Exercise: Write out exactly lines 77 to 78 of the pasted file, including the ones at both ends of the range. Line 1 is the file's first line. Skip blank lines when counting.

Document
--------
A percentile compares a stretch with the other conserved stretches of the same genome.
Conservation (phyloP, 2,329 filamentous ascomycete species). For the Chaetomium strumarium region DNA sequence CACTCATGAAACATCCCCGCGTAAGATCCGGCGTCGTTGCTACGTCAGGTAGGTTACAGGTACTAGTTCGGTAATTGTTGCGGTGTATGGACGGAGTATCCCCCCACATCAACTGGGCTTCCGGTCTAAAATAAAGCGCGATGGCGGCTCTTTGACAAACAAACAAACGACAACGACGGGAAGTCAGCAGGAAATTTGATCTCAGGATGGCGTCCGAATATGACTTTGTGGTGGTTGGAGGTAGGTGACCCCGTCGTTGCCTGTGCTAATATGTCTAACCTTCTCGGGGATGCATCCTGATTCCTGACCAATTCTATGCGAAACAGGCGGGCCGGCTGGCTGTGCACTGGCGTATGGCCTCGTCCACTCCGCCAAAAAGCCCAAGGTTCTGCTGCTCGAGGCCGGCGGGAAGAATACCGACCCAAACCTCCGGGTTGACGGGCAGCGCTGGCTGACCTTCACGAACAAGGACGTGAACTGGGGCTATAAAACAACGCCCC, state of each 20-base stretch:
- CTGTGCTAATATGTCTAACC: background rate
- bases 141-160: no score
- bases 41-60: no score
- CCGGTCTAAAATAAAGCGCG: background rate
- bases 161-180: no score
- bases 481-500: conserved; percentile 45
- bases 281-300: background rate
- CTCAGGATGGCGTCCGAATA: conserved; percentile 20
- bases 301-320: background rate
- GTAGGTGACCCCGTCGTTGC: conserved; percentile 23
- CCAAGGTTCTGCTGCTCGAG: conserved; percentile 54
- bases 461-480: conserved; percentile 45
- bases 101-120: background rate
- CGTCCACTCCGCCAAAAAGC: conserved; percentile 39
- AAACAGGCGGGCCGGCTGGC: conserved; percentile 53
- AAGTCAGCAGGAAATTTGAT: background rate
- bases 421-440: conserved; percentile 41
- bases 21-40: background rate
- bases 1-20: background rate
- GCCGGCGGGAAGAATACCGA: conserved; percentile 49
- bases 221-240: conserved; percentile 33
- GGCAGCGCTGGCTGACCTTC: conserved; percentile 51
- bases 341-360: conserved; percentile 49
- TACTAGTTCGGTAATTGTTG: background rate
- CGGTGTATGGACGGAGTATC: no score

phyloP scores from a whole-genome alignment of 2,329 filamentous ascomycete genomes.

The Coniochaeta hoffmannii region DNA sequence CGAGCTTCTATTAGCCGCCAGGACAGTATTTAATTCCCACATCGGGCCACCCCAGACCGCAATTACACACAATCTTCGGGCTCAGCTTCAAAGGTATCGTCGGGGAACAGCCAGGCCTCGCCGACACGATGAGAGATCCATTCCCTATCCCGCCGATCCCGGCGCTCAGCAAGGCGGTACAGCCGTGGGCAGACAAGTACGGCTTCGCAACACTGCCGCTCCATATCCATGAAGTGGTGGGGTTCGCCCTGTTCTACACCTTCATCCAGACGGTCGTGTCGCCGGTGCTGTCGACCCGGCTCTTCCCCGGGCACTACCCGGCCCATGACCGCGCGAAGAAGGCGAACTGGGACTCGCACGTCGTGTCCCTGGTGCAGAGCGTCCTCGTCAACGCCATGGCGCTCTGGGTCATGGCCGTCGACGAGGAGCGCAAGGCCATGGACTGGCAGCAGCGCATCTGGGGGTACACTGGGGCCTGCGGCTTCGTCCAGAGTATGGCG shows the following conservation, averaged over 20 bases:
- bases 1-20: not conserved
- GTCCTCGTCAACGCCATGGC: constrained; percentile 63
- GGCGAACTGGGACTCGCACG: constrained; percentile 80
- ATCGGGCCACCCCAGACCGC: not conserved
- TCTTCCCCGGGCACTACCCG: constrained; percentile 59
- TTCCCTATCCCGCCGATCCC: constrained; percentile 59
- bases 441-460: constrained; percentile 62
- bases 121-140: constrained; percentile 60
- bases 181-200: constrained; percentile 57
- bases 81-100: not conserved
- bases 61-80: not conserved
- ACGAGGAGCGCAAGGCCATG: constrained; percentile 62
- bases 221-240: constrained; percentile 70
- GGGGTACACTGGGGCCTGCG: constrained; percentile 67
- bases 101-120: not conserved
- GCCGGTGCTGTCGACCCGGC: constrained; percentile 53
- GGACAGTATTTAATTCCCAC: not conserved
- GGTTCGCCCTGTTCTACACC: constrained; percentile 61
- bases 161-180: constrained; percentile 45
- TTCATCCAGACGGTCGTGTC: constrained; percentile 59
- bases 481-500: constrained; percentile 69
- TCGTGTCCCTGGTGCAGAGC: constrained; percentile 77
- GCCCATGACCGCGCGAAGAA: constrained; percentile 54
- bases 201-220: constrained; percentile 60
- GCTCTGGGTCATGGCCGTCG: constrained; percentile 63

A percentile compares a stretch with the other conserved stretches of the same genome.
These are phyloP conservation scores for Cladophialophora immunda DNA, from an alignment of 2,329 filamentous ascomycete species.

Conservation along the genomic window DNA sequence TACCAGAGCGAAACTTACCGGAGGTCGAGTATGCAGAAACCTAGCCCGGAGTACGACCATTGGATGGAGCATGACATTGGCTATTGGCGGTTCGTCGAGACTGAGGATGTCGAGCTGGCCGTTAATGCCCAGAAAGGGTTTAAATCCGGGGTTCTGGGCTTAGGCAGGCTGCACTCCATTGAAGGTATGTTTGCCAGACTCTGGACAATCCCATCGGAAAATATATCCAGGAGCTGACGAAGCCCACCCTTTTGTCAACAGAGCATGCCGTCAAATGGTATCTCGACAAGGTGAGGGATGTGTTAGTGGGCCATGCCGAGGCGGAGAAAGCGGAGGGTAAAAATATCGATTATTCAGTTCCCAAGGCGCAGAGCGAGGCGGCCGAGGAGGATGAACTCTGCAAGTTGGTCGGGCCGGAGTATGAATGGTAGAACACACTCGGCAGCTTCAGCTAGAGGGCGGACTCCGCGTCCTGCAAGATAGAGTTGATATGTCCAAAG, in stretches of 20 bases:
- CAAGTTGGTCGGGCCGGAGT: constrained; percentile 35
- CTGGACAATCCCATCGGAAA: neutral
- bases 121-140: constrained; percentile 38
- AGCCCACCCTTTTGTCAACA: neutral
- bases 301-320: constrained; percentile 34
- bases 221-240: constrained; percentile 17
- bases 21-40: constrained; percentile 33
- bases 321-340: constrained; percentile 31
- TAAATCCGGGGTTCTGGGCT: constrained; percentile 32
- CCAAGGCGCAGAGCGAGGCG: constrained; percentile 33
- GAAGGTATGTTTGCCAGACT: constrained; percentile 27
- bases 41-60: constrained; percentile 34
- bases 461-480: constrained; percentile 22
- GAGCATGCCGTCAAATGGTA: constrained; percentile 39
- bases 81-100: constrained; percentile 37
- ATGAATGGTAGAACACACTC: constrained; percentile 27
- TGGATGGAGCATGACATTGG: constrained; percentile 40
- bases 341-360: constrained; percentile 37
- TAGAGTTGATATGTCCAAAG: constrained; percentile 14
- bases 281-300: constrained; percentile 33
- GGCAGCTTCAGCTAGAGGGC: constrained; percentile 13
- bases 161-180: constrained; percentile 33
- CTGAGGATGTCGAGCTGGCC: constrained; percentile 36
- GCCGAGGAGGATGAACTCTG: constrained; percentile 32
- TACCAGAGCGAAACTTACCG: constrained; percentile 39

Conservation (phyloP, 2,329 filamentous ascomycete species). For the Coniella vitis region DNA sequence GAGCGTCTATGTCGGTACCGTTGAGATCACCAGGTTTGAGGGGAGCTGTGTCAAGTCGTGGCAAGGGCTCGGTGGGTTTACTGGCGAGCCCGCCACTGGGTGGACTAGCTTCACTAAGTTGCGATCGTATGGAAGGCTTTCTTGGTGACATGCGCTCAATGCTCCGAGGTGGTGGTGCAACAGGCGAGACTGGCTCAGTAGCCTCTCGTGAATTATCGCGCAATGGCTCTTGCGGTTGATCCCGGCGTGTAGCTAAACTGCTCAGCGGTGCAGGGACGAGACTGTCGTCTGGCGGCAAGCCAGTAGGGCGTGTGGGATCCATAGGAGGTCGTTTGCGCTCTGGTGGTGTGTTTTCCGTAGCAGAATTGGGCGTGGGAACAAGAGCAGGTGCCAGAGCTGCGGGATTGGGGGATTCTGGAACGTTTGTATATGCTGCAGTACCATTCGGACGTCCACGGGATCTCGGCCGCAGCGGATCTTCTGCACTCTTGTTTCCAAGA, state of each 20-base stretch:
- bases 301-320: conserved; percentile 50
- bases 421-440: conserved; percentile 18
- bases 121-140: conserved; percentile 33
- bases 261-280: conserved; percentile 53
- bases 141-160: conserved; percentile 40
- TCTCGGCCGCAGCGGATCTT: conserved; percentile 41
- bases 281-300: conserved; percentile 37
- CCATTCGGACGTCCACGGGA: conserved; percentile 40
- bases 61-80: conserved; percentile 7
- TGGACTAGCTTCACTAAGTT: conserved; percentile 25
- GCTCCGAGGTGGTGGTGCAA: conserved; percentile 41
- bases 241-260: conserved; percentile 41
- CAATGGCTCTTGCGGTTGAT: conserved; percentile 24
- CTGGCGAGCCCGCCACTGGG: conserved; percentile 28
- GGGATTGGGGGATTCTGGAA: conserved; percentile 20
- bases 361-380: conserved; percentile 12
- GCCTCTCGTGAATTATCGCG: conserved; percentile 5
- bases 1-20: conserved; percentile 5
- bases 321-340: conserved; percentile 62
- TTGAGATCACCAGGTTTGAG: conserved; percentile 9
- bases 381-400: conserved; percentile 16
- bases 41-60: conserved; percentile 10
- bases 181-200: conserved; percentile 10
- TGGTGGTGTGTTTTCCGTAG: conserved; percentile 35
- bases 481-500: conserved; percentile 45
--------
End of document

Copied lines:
- bases 281-300: constrained; percentile 33
- GGCAGCTTCAGCTAGAGGGC: constrained; percentile 13